Ms.  Chan

mschan

Math test on the first day

Tanya had enjoyed the summer vacation.  She had gone to a summer camp with several of her friends.  She also went with her parents on holidays to a hill station.  There she enjoyed the scenery and the hikes in the wilderness.  She loved to see the birds sitting on the trees around their cottage.  Well, the vacation finally ended and it was school time again –  back to books and the friends in the school.

On the first day, the classes seemed to be going well and she also enjoyed the recess.  But then Ms. Chan, the teacher decided to give the class a math test to see how much they remembered from the previous year. There were six questions in all.  The first two questions were very easy addition of two digit numbers.  Next two questions related to multiplication and division and the last two to fractions.  The questions were worth 5 marks each.

Tanya’s marks

Tanya, like everyone in her class wrote the test.  The next day she got her test paper back.  She had received full marks for the first five questions but only 3 out of 5 in the sixth question.  She added her marks for the 6 questions and came up with 5 + 5 + 5 + 5 + 5 + 3 which was 28.  She also figured that the maximum marks one could get would be 30, that would be if they 5 marks for each of the 6 questions.  So she figured that her mark should be 28 out of 30. Surprisingly, Ms. Chan had written 93.3% as her total mark.  She looked around. All the other kids also got a mark which was a number followed by the symbol %. They all looked lost just like she was.

Then Ms. Chan addressed the class: Hello, every one, today’s lesson is about the concept of percent which has the symbol % (she wrote on the board) written on the test papers I returned to you. Tanya, what mark did you get?

Tanya: I figured that I mark added to 28 out of a maximum of 30 but my test paper says 93.3%.

What is a century?

Ms. Chan:  Thank you Tanya.  Before We go further, does anyone know what century it is now?

Many students raised hands and said twenty first century.

Ms. Chan:  What is a century?

Tinku raise hands and said one hundred years.

Ms. Chan: Very good Tinku but century just means 100, it can be 100 years like you said and used to mean 100 soldiers in the Roman Empire. What we are going to do is pretend that your test was worth a century.  Then Tanya, what will your mark of 28/30 mean?

Tanya:  So you mean, the denominator will become 100 instead of 30 for my mark of 28/30.  Then my mark will be 100 x 28/30 which comes out to 93.3.

Ms. Chan: Very good Tanya. When we change a fraction to an equal value fraction such that its denominator is 100 (century), the numerator of this fraction is called percent. So you got 93.3% mark in your test.  Now I want everyone in class to add their mark, multiply it by 100 and divide it by 30.  That will give you the percent mark I wrote on  your test.  Yes, Tinku.  It seems like you are done already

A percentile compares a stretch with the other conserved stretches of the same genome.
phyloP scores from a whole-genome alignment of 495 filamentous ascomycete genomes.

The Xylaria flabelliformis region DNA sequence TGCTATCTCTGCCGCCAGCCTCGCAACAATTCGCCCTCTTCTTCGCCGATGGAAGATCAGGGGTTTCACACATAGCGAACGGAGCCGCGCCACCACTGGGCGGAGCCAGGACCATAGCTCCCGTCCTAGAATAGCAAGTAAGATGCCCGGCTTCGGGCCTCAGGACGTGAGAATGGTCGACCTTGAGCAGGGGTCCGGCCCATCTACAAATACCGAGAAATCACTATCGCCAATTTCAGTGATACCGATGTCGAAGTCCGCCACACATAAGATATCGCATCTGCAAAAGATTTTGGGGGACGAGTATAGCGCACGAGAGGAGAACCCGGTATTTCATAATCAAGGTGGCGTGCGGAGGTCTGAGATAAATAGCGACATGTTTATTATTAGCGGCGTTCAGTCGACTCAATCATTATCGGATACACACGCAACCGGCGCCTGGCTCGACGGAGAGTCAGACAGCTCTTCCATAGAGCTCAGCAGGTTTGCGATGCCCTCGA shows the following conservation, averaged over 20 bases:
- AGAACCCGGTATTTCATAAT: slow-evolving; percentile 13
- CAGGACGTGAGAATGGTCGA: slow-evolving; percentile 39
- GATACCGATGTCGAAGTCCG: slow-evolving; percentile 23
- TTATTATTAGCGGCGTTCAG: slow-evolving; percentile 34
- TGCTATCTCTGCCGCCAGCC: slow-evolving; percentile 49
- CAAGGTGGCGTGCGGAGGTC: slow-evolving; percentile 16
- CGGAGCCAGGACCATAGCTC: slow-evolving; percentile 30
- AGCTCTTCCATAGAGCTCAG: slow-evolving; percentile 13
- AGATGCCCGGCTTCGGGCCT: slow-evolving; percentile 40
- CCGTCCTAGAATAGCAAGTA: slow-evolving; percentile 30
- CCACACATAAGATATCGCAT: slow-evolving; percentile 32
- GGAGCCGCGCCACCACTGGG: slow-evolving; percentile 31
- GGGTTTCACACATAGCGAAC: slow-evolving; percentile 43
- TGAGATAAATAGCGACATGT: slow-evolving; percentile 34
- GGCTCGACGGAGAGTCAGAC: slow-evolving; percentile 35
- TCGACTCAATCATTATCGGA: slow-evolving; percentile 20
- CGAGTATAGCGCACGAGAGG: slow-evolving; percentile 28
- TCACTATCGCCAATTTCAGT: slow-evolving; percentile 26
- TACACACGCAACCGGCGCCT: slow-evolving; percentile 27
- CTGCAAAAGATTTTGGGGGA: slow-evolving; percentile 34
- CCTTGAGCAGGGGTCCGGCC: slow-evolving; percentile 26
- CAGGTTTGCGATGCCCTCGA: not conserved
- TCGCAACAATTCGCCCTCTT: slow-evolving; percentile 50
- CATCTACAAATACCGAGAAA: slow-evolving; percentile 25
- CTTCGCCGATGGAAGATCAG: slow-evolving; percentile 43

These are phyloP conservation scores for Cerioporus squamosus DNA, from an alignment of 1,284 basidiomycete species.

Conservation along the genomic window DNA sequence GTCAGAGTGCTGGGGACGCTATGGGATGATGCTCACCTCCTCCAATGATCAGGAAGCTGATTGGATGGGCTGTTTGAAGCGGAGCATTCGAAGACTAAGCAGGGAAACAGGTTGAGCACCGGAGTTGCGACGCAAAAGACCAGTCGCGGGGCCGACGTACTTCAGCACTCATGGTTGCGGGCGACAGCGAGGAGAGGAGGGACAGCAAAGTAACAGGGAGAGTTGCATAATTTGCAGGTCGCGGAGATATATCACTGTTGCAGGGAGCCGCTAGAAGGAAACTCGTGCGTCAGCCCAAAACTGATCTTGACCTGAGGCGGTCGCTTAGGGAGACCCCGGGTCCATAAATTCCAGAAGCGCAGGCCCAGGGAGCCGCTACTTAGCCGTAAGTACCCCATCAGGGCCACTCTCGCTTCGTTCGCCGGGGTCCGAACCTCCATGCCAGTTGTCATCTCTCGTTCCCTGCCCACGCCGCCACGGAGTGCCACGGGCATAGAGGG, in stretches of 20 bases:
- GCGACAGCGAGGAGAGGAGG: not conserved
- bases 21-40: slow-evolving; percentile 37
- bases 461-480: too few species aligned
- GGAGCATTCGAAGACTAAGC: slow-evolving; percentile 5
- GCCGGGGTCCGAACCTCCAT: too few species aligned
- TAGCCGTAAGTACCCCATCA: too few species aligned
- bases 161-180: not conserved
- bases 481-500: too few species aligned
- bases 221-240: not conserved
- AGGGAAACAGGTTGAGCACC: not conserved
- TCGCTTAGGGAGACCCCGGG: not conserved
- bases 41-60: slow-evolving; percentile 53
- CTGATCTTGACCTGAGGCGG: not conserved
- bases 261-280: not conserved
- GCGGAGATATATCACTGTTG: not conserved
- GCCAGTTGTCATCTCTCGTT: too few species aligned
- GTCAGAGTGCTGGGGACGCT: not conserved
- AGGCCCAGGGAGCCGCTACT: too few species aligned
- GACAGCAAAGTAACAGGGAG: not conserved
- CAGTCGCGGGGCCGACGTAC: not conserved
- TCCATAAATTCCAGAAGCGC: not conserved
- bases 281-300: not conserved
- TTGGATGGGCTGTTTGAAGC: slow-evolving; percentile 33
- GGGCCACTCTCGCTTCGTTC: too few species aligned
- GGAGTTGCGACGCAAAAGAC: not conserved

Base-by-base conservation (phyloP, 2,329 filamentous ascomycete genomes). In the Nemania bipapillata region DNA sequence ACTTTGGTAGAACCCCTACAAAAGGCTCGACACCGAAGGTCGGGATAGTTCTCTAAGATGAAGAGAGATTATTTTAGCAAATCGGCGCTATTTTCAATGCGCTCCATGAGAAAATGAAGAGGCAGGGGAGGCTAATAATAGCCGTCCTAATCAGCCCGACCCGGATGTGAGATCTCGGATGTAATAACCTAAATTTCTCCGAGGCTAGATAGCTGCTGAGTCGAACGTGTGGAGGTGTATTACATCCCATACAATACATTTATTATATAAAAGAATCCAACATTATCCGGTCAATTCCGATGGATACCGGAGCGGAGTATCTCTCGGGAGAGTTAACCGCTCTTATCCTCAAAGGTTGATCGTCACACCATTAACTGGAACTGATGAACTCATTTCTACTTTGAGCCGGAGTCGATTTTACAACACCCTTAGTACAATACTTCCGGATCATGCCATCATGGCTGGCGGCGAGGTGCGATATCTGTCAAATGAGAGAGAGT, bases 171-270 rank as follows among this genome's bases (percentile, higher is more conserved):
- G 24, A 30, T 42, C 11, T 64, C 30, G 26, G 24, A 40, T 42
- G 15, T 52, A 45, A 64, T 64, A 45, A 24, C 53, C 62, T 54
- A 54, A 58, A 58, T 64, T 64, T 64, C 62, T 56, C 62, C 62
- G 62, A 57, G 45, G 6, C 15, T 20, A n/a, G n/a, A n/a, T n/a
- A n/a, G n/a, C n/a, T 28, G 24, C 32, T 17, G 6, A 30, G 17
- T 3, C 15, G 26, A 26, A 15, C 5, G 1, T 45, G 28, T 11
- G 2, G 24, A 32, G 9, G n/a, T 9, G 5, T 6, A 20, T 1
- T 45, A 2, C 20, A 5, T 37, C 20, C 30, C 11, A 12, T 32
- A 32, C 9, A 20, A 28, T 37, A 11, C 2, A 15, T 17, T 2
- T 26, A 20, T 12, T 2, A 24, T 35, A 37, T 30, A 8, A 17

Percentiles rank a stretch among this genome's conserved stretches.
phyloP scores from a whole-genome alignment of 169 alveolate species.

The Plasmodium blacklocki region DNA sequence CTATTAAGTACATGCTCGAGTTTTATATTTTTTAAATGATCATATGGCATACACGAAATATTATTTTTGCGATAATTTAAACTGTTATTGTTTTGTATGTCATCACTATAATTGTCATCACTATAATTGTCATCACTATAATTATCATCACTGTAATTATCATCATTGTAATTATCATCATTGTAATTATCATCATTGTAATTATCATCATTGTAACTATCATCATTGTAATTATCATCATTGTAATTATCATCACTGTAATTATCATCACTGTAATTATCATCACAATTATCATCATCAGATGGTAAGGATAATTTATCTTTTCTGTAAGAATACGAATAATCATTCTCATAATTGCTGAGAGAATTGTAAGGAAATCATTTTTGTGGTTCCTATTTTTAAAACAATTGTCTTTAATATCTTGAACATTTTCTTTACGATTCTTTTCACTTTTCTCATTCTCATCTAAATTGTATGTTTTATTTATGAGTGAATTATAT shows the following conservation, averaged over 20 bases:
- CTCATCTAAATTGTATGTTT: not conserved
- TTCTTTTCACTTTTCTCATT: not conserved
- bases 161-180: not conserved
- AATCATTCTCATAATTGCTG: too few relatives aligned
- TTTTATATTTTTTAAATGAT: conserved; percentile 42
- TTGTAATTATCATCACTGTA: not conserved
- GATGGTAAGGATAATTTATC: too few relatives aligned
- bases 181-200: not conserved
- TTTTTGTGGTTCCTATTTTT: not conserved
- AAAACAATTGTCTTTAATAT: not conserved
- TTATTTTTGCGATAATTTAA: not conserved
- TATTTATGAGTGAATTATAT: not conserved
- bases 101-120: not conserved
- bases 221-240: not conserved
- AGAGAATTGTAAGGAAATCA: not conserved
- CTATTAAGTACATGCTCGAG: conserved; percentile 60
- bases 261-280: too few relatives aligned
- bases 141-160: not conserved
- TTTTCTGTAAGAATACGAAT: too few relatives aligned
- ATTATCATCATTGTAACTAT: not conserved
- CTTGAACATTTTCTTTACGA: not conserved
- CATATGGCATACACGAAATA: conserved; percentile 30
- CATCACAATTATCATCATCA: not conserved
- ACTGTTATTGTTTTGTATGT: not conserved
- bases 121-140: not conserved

Tinku: Yes, Ms. Chan I am done.  I had 24/30 which comes out to 80/100.  So my mark was 80% as you wrote on my test.

What is the point of using percent values?

Kate: Ms. Chan, I learned how to get a percent value but what is the point of making the all the extra effort to do the conversion.  We could have said Tanya got 28 marks out of 30 and Tinku got 24.

Ms. Chan:  I am going to tell you about a student in my class two years ago.  I am going to change the name of the student to keep it confidential.  Let’s call her Sophie Lamours.

I gave 6 tests to the class. Some tests had 5 questions, others had six or seven or eight.  Each question was always worth 5 marks. Here are Sophie’s marks in all the tests.

Test numbers from beginning of the semester to the end Sophie’s marks/Maximum marks Sophie’s marks as percent
1 12/30 40
2 18/35 51.4
3 20/40 50
4 25/35 71.4
5 28/35 80
6 33/40 82.5

 

Peter: Ms. Chan, based on the percent marks, I can clearly see that Sophie went from a failing student to a very good one with marks above 80%.  I could perhaps see the same thing by comparing the values of each fraction  but it is much easier with the percent value.

Ms. Chan:  Thank you Peter for answering Kate’s question about the advantage of converting fractions to percent values.  There are many more applications of percent values and we will talk about some of them in the coming classes.

Challenge

Tanya’s mom invited many of her friends to her place.  She gave them some other refreshments but also had a large 24 slice pizza.  She told them that they could share the pizza equally such that each person gets 12.5% of the pizza.  How many slices did each person get?  If the all the pizza was finished by this sharing, how many people were there at the party?

            Solution: Each person got 12.5% of 24 slices =24 x 12.5/100 = 300/100 = 3 slices.

Because all 24 slices were distributed equally and each person got 3 slices, there must have been 24/3 = 8 persons to share the pizza.